Ottawa, Canada - New findings released today by the Institute of Marriage and Family Canada reveal Québecers are less likely than other Canadians to prefer that a family member care for children under six. This is especially true for Québecers in common-law relationships.
Part one of the national childcare poll showed 70% of Québecers believe it is best for children under six to be cared for by a parent at home, compared to a national average of 76%.
When a parent is not available, 51% of Canadians believe a relative is the next best option. However, only 34% of Québecers agree that a relative is the best option when a parent cannot be home, a significant difference.
Part two of the national childcare poll released today, shows that when looking at a subset of cohabiting respondents, the difference is even greater. When a parent is not available, just 27% of common-law respondents in Québec choose a relative as caregiver. This contrasts with 46% of common-law respondents in the rest of Canada.
The findings raise questions as to why common-law couples are different from married couples in regards to child care preferences.
The report also raises the question of whether Québec’s heavy subsidizing of institutional daycare is responsible for shifting ideals.
Québecers today support out-of-home child care more than any other province.
Surprisingly, the poll also shows that Québecers are not satisfied with their province’s method of funding child care. In Québec, funding goes directly to daycare centres.
Yet, when asked how the government should spend money to look after children, the most popular response in Québec (45%) is that governments should provide cash payments directly to parents. In the rest of Canada, 25% of respondents choose this option.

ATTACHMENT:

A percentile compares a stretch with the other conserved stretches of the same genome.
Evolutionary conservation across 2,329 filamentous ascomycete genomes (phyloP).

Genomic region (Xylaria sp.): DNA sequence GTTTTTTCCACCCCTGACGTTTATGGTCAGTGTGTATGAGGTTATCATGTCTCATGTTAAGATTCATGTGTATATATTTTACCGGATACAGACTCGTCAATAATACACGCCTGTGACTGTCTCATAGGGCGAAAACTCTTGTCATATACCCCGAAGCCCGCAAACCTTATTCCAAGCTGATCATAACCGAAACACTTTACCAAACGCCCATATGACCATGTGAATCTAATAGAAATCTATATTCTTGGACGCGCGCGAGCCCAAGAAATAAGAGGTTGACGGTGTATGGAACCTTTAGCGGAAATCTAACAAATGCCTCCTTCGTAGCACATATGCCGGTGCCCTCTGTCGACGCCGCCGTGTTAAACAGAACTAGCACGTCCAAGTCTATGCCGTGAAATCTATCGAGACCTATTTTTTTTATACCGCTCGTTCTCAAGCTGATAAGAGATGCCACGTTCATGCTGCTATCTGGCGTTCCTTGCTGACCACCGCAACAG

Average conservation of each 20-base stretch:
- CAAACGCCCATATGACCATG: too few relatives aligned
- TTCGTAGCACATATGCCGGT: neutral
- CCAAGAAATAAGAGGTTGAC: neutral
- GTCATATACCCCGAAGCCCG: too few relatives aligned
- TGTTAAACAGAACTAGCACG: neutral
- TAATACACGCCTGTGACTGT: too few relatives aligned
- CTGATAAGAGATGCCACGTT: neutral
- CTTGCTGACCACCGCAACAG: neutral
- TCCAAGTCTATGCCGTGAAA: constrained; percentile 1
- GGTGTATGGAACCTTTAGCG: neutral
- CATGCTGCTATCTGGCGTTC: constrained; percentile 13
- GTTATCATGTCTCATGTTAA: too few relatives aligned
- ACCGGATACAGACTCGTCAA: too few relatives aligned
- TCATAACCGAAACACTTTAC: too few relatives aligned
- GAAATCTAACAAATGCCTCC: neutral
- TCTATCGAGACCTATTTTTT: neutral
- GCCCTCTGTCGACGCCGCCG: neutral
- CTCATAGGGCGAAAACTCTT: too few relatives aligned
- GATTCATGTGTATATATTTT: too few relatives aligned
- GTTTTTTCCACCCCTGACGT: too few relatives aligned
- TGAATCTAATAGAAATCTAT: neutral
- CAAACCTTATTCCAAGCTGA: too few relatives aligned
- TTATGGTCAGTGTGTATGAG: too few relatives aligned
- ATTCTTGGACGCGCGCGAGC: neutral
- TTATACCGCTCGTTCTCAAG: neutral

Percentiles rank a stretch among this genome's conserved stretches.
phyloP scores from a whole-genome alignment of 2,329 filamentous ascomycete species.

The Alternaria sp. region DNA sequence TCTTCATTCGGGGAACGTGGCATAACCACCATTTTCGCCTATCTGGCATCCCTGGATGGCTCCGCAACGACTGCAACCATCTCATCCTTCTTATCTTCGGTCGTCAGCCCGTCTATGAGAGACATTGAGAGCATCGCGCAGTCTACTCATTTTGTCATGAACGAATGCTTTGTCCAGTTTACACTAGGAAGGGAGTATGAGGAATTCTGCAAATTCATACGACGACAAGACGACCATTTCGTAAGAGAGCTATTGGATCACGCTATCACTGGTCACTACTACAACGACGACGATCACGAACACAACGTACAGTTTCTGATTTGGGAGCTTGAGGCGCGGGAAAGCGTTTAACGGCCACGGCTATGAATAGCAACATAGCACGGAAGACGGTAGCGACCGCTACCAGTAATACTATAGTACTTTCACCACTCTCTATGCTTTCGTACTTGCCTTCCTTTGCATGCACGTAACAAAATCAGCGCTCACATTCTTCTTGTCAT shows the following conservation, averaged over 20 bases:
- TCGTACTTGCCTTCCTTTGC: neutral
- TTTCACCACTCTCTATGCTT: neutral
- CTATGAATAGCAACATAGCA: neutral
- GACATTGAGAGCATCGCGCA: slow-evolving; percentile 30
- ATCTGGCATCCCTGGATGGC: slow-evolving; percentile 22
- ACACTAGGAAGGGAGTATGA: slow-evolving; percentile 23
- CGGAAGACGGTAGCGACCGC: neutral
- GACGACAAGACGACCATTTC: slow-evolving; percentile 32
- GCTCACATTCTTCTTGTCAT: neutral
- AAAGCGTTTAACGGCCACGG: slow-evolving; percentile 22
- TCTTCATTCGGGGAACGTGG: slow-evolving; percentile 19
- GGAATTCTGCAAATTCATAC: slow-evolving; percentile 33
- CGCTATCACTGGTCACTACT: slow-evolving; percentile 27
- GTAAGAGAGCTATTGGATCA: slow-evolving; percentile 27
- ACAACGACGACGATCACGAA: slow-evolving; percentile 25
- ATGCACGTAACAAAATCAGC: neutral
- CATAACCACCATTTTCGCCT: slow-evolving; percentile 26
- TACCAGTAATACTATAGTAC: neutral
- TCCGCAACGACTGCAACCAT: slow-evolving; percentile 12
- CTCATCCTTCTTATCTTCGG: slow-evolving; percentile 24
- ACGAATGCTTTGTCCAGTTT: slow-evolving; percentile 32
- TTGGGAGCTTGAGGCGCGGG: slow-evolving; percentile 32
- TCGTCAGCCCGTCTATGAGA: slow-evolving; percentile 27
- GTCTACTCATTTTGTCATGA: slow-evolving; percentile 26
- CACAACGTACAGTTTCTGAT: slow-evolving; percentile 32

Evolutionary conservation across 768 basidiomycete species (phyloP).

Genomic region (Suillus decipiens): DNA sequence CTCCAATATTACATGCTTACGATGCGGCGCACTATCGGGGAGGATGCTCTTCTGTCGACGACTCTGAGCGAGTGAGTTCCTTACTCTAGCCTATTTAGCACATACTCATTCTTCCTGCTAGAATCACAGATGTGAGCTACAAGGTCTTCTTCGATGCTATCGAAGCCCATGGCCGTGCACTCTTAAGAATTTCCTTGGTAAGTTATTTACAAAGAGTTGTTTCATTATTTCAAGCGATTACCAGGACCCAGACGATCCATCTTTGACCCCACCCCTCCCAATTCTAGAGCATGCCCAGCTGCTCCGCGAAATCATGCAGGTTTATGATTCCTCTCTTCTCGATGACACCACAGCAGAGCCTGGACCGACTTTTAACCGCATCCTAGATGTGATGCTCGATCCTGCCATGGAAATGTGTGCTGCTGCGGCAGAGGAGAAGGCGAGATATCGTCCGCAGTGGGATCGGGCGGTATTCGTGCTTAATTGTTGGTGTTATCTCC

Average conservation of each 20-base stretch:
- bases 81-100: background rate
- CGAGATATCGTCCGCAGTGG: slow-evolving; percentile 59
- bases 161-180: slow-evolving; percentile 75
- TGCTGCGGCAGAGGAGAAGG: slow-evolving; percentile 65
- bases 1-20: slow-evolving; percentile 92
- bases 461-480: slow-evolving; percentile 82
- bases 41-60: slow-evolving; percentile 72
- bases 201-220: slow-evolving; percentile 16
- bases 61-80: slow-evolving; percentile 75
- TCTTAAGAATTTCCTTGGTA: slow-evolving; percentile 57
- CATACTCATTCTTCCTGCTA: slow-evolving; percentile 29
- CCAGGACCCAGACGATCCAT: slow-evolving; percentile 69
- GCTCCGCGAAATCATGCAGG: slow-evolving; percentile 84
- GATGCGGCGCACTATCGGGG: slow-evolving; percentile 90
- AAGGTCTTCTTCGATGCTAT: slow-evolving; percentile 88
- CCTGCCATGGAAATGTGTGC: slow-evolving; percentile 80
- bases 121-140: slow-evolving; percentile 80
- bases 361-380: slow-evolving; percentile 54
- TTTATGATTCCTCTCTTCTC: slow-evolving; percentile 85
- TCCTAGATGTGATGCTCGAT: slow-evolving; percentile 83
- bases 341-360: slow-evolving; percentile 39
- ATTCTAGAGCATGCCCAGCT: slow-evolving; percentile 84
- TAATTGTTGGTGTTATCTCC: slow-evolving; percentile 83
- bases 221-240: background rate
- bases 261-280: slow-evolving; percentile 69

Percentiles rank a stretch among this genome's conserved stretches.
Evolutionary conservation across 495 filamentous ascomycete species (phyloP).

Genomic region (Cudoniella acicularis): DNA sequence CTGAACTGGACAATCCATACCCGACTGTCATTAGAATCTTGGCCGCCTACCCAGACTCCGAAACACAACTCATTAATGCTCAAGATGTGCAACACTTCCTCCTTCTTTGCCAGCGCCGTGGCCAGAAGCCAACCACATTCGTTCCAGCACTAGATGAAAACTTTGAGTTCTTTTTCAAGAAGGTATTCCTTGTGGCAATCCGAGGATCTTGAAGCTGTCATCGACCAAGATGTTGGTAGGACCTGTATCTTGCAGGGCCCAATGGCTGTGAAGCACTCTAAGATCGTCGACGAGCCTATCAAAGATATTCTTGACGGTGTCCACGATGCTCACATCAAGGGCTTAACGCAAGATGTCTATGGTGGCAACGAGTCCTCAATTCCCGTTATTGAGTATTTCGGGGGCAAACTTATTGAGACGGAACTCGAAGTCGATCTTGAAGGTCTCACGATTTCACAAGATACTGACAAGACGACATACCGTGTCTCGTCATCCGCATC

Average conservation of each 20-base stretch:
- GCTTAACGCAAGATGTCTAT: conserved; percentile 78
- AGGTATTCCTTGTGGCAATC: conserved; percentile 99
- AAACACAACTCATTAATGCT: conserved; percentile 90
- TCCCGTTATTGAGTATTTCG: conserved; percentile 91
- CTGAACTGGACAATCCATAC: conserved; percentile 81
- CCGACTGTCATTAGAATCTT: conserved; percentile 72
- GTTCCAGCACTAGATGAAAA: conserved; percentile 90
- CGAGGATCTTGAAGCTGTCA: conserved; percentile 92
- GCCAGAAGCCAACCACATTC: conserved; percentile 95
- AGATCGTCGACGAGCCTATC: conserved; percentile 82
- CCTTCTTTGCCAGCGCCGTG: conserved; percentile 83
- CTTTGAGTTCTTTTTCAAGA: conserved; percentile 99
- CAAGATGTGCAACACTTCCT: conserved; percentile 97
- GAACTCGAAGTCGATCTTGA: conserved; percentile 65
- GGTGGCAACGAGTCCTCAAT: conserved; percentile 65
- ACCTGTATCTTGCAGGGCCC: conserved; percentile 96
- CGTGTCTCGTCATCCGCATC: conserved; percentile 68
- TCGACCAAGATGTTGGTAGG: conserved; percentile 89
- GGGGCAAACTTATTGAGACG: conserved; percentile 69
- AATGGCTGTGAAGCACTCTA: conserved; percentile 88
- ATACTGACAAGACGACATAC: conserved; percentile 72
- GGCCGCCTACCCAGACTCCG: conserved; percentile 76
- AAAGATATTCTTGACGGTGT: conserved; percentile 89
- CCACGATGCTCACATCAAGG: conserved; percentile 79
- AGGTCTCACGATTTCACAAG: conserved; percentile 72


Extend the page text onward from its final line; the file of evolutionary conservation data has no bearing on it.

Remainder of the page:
Québecers are the most decisive in answering this funding question. Only five percent responded “don’t know,” compared with seven to nine percent in the other provinces.
“Despite the government monopoly of child care in Québec, 70% of Québecers still say the best place for a child under six is at home with a parent. That speaks volumes,” said Derek Miedema, the report’s author.
“The Québec example shows us that government shouldn’t be getting in the way of the choices that parents want to make for their children. If child care is to be supported, that should happen in a way that doesn’t give preferential treatment to one form of care.”
Daycare Desires, Part II released today can be found online here.
Daycare Desires, Part I released May 2013 can be found online here.
(Questions and margins of error can be found online here.)
For additional information or comment, please contact Andrea Mrozek, Executive Director, at 613-565-3832 ext. 7502.